12.9. Child uses words: mom and dad inespecific*LE31(0.94)22(0.73)1(0.07)<0.0001*
12.10. Child performs simple orders with gesture like come here, give me, do not do that*LR33(1)27(0.9)8(0.57)0.0007*
6. Sides protection reflexRD33 (1)28(0.93)7 (0.5)<0.0001*
7. Backwards protection reflexRD27 (0.82)23(0.77)4(0.29)0.0008*
Eighteenth monthAreaRiskP
n = 65LowMiddleHigh
18.1. Eats only with the spoon even if it spills*A22(0.96)23(0.85)9(0.6)0.0354*
18.2. Child puts the pellets in the bottleC23(1)23(0.85)13(0.87)0.0053*
18.3. Child removes the pellets from the bottle. Dumping the pellet from the bottle.C23(1)25(0.93)13(0.87)0.0194*
18.4. Child identifies two objects or persons in picturesLR23(1)27(1)13(0.87)<0.0001*
18.5. Child in standing position. she or he throws the ball with one or both hands23(1)24(0.89)13(0.87)<0.0001*
18.6. Child standing position, she or he throws the ball toward the adult, establishing a gameLR23(1)26(0.96)14(0.93)0.0003*
18.7. Child comes down from a standing position to a squat position in a controlled manner and gets back on his feet*MG22(0.96)22(0.81)14(0.93)0.0143*
18.8. Child freely walksMG19(0.83)21(0.78)8(0.53)0.0040*
18.9. Child uses words appropriately like mama and dada plus other three*LE22(0.96)21(0.78)10(0.67)<0.0001*
18.10. Child identifies one or more body parts on himself or herselfLR23(1)24(0.89)14(0.93)0.0248*
8. Sitting balance reflexRD23(1)26(0.96)12(0.80)0.0339*
9. Balance in four points reflexRD23(1)23(0.85)6(0.40)<0.0001*
Twenty-fourth monthAreaRiskP
n = 61LowMiddleHigh
24.1. Wrap up a candy or banana*A24(0.96)18(0.75)5(0.42)0.0091*
24.2. Child wrap up a candy or banana and will be eating*A25(1)21(0.88)9(0.75)
24.3. Copy a line in any direction (trace a line)MF25(1)14(0.58)6(0.5)0.0004*
24.4. Child can help in housework for imitation*C25(1)22(0.92)9(0.75)
24.5. Child kick the ball standing unsupportedMG24(0.96)16(0.67)6(0.5)0.0072*
24.6. Child can sit in a normal chair*MG25(1)21(0.88)10(0.83)
24.7. Child use location in a chair to reach an object*C25(1)24(1)10(0.83)0.0424*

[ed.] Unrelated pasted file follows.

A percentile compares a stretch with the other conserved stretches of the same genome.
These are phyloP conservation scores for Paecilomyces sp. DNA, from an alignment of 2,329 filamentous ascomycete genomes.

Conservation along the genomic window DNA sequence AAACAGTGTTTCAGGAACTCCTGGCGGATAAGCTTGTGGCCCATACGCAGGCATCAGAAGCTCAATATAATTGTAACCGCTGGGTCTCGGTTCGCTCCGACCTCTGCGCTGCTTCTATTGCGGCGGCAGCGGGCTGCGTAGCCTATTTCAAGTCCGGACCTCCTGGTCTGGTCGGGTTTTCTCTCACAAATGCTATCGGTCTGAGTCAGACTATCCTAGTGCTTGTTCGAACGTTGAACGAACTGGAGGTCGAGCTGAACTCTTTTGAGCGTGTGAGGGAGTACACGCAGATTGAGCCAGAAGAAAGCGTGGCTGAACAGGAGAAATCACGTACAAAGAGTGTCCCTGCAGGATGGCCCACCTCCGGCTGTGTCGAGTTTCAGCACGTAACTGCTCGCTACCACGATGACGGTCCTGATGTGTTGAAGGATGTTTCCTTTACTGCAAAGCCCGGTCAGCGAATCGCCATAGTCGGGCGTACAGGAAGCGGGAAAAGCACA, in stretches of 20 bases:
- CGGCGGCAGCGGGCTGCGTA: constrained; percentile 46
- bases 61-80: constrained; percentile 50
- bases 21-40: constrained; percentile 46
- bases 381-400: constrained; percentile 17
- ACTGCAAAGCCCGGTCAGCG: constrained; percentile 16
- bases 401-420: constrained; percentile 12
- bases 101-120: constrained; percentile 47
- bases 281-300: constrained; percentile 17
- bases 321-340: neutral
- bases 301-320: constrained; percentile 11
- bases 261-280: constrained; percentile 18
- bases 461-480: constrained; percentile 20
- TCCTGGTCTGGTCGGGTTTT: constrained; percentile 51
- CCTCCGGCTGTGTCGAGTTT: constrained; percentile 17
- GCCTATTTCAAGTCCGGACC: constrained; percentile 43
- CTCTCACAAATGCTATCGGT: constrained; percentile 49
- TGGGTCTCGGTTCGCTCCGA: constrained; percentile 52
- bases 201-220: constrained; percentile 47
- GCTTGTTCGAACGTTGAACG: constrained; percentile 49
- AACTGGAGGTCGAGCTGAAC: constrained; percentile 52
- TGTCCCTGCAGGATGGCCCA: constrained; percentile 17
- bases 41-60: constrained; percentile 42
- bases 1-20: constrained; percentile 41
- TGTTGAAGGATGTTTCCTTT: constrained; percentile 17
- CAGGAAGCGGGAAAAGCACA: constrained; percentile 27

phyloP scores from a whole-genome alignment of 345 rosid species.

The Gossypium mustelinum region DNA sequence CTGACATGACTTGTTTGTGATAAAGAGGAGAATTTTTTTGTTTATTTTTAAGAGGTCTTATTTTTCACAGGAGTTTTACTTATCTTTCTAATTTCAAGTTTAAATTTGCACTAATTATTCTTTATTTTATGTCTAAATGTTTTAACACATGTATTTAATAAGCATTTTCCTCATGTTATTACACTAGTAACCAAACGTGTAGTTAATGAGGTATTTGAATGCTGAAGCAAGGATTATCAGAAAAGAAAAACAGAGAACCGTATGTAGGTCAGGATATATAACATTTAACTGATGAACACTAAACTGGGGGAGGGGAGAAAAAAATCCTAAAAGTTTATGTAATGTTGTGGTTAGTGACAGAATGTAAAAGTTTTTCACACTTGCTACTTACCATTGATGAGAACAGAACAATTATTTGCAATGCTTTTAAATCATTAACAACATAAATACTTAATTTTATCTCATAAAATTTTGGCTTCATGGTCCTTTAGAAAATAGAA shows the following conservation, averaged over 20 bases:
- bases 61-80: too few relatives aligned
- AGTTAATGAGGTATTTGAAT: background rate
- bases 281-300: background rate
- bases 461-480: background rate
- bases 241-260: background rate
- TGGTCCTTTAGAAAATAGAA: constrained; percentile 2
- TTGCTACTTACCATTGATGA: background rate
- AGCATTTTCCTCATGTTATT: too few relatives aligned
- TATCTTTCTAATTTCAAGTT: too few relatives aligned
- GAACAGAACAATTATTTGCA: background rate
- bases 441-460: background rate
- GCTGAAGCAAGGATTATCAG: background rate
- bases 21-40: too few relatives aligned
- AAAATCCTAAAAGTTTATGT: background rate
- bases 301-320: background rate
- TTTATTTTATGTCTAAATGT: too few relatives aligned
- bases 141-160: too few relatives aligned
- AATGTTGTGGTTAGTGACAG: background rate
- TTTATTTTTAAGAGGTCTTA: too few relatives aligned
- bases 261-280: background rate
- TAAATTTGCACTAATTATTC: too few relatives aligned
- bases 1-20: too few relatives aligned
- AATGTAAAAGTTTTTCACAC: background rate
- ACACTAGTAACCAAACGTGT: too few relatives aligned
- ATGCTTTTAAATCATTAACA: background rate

24.8. Child run without fallingMG23(0.92)23(0.96)7(0.58)0.0013*
24.9. Child say two-word phrases*LE25(1)21(0.88)2(0.17)<0.0001*
24.10. Child say your name or call yourself “baby” or “nene”LR23(0.92)14(0.58)1(0.08)<0.0001*
10. Standing up balance reflexRD25(1)20(0.83)8(0.67)0.0003*

Table 1.

Number cases and proportions, will be conducted present in levels risk factors.

The significance of this table, is present variability in the risk?s range.

Fourth’s month cohort in low risk (1)–(0.95) perform the behaviors; those of medium risk between (0.91) and (0.64), presenting a greater difficulty in bringing the hand to the middle line to reach objects, take it to the mouth and in a thick motor the prone position; in high-risk children all are kept low and only by playing talk or laughing at (0.86) (Table 1).

Eighth’s month cohort, there is a better performance in children with low and moderate risk, in children with moderate risk, interaction behaviors as it shows interest in the face of the mother when she is playing a game and heeds her name when they call it by this, here according to clinical practice, we observe that in the Mexican population mothers tend to sing and talk to their children a little, so we see that this competition to collect syllables is almost not favored, in different researches in open population is reported later the construction of language and in order to appropriate the name tends to name it with different nicknames, so it is difficult for the child to make the association between the word that calls it, these reagents will allow the professional give more advice to the caregivers to encourage singing to make movements that allow your child to pay attention, follow a sequence and foresee what He will come, first paying attention and exploring, then imitating.

In high-risk children, most of the reagents are outlined low (0.88–0.13), the difficulty remains in thick motor, coupled with the forward protection development reaction. The behavior of finding a partially hidden toy is presented in (0.88), which is evaluated as a cognitive competence of permanence of the object, which lead the child to the representation of the object, even if he does not see it and later to the displacements [18] (Table 1).